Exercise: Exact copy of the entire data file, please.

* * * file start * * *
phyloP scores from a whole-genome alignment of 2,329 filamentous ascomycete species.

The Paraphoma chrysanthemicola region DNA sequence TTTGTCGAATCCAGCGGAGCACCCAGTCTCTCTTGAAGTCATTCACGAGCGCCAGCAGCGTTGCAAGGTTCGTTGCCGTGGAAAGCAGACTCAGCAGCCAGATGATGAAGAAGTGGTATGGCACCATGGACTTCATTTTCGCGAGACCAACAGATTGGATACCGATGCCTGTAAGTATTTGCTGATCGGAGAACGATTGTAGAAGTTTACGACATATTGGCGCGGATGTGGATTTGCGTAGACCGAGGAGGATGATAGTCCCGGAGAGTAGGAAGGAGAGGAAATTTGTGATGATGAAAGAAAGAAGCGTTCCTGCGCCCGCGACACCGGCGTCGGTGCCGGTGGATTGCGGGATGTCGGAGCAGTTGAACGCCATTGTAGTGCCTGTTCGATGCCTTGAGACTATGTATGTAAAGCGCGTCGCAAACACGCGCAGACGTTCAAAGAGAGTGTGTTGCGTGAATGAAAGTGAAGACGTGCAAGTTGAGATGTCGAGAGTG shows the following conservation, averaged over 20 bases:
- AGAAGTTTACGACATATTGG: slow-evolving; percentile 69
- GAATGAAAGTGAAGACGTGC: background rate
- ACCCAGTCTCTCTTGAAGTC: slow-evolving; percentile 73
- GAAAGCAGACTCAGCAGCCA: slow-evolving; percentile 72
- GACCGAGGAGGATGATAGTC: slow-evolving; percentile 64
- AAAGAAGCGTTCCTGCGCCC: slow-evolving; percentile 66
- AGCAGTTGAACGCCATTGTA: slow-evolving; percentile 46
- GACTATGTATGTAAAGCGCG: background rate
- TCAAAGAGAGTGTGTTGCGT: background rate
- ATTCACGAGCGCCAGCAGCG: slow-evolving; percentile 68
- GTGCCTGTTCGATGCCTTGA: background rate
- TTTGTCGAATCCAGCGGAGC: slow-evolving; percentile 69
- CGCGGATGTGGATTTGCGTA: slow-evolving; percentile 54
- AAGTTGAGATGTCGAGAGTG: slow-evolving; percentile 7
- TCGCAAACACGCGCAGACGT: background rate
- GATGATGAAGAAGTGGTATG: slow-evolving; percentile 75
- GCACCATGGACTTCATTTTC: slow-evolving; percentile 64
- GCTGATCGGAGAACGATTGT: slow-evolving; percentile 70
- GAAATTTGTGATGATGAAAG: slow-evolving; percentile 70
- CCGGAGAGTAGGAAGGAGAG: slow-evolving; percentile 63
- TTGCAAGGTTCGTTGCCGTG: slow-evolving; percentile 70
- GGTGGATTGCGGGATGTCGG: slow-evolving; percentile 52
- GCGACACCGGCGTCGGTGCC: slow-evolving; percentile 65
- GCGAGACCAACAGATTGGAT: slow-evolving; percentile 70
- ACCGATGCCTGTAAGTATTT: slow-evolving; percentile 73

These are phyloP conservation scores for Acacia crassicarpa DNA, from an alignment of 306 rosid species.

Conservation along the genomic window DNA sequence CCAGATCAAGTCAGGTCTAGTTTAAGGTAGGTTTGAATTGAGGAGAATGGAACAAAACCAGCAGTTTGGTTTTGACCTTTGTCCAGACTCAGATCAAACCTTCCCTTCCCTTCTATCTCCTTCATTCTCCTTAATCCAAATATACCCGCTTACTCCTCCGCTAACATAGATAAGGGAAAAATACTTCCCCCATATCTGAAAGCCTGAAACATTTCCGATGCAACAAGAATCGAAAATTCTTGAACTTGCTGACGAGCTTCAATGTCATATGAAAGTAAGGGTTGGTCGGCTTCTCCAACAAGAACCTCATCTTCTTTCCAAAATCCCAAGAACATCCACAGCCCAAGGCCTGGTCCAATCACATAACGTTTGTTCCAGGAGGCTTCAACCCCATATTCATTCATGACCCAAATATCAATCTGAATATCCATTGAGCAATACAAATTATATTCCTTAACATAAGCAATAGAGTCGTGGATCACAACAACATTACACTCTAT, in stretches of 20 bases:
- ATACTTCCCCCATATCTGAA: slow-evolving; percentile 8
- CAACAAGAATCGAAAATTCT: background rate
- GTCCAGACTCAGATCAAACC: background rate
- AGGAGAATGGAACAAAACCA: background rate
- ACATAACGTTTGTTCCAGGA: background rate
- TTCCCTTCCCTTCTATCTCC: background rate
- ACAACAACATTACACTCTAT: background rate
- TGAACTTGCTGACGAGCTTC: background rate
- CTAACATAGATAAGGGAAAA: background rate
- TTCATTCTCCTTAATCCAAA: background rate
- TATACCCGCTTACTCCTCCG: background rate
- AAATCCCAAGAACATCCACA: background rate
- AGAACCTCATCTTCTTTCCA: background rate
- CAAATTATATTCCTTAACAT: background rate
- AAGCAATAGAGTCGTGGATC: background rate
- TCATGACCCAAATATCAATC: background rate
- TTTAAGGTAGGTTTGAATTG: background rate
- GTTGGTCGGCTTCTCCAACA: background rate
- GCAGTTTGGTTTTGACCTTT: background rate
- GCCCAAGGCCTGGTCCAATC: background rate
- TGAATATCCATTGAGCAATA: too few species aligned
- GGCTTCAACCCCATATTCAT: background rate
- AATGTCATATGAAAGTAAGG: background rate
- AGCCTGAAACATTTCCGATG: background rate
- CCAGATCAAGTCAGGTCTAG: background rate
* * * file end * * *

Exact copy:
phyloP scores from a whole-genome alignment of 2,329 filamentous ascomycete species.

The Paraphoma chrysanthemicola region DNA sequence TTTGTCGAATCCAGCGGAGCACCCAGTCTCTCTTGAAGTCATTCACGAGCGCCAGCAGCGTTGCAAGGTTCGTTGCCGTGGAAAGCAGACTCAGCAGCCAGATGATGAAGAAGTGGTATGGCACCATGGACTTCATTTTCGCGAGACCAACAGATTGGATACCGATGCCTGTAAGTATTTGCTGATCGGAGAACGATTGTAGAAGTTTACGACATATTGGCGCGGATGTGGATTTGCGTAGACCGAGGAGGATGATAGTCCCGGAGAGTAGGAAGGAGAGGAAATTTGTGATGATGAAAGAAAGAAGCGTTCCTGCGCCCGCGACACCGGCGTCGGTGCCGGTGGATTGCGGGATGTCGGAGCAGTTGAACGCCATTGTAGTGCCTGTTCGATGCCTTGAGACTATGTATGTAAAGCGCGTCGCAAACACGCGCAGACGTTCAAAGAGAGTGTGTTGCGTGAATGAAAGTGAAGACGTGCAAGTTGAGATGTCGAGAGTG shows the following conservation, averaged over 20 bases:
- AGAAGTTTACGACATATTGG: slow-evolving; percentile 69
- GAATGAAAGTGAAGACGTGC: background rate
- ACCCAGTCTCTCTTGAAGTC: slow-evolving; percentile 73
- GAAAGCAGACTCAGCAGCCA: slow-evolving; percentile 72
- GACCGAGGAGGATGATAGTC: slow-evolving; percentile 64
- AAAGAAGCGTTCCTGCGCCC: slow-evolving; percentile 66
- AGCAGTTGAACGCCATTGTA: slow-evolving; percentile 46
- GACTATGTATGTAAAGCGCG: background rate
- TCAAAGAGAGTGTGTTGCGT: background rate
- ATTCACGAGCGCCAGCAGCG: slow-evolving; percentile 68
- GTGCCTGTTCGATGCCTTGA: background rate
- TTTGTCGAATCCAGCGGAGC: slow-evolving; percentile 69
- CGCGGATGTGGATTTGCGTA: slow-evolving; percentile 54
- AAGTTGAGATGTCGAGAGTG: slow-evolving; percentile 7
- TCGCAAACACGCGCAGACGT: background rate
- GATGATGAAGAAGTGGTATG: slow-evolving; percentile 75
- GCACCATGGACTTCATTTTC: slow-evolving; percentile 64
- GCTGATCGGAGAACGATTGT: slow-evolving; percentile 70
- GAAATTTGTGATGATGAAAG: slow-evolving; percentile 70
- CCGGAGAGTAGGAAGGAGAG: slow-evolving; percentile 63
- TTGCAAGGTTCGTTGCCGTG: slow-evolving; percentile 70
- GGTGGATTGCGGGATGTCGG: slow-evolving; percentile 52
- GCGACACCGGCGTCGGTGCC: slow-evolving; percentile 65
- GCGAGACCAACAGATTGGAT: slow-evolving; percentile 70
- ACCGATGCCTGTAAGTATTT: slow-evolving; percentile 73

These are phyloP conservation scores for Acacia crassicarpa DNA, from an alignment of 306 rosid species.

Conservation along the genomic window DNA sequence CCAGATCAAGTCAGGTCTAGTTTAAGGTAGGTTTGAATTGAGGAGAATGGAACAAAACCAGCAGTTTGGTTTTGACCTTTGTCCAGACTCAGATCAAACCTTCCCTTCCCTTCTATCTCCTTCATTCTCCTTAATCCAAATATACCCGCTTACTCCTCCGCTAACATAGATAAGGGAAAAATACTTCCCCCATATCTGAAAGCCTGAAACATTTCCGATGCAACAAGAATCGAAAATTCTTGAACTTGCTGACGAGCTTCAATGTCATATGAAAGTAAGGGTTGGTCGGCTTCTCCAACAAGAACCTCATCTTCTTTCCAAAATCCCAAGAACATCCACAGCCCAAGGCCTGGTCCAATCACATAACGTTTGTTCCAGGAGGCTTCAACCCCATATTCATTCATGACCCAAATATCAATCTGAATATCCATTGAGCAATACAAATTATATTCCTTAACATAAGCAATAGAGTCGTGGATCACAACAACATTACACTCTAT, in stretches of 20 bases:
- ATACTTCCCCCATATCTGAA: slow-evolving; percentile 8
- CAACAAGAATCGAAAATTCT: background rate
- GTCCAGACTCAGATCAAACC: background rate
- AGGAGAATGGAACAAAACCA: background rate
- ACATAACGTTTGTTCCAGGA: background rate
- TTCCCTTCCCTTCTATCTCC: background rate
- ACAACAACATTACACTCTAT: background rate
- TGAACTTGCTGACGAGCTTC: background rate
- CTAACATAGATAAGGGAAAA: background rate
- TTCATTCTCCTTAATCCAAA: background rate
- TATACCCGCTTACTCCTCCG: background rate
- AAATCCCAAGAACATCCACA: background rate
- AGAACCTCATCTTCTTTCCA: background rate
- CAAATTATATTCCTTAACAT: background rate
- AAGCAATAGAGTCGTGGATC: background rate
- TCATGACCCAAATATCAATC: background rate
- TTTAAGGTAGGTTTGAATTG: background rate
- GTTGGTCGGCTTCTCCAACA: background rate
- GCAGTTTGGTTTTGACCTTT: background rate
- GCCCAAGGCCTGGTCCAATC: background rate
- TGAATATCCATTGAGCAATA: too few species aligned
- GGCTTCAACCCCATATTCAT: background rate
- AATGTCATATGAAAGTAAGG: background rate
- AGCCTGAAACATTTCCGATG: background rate
- CCAGATCAAGTCAGGTCTAG: background rate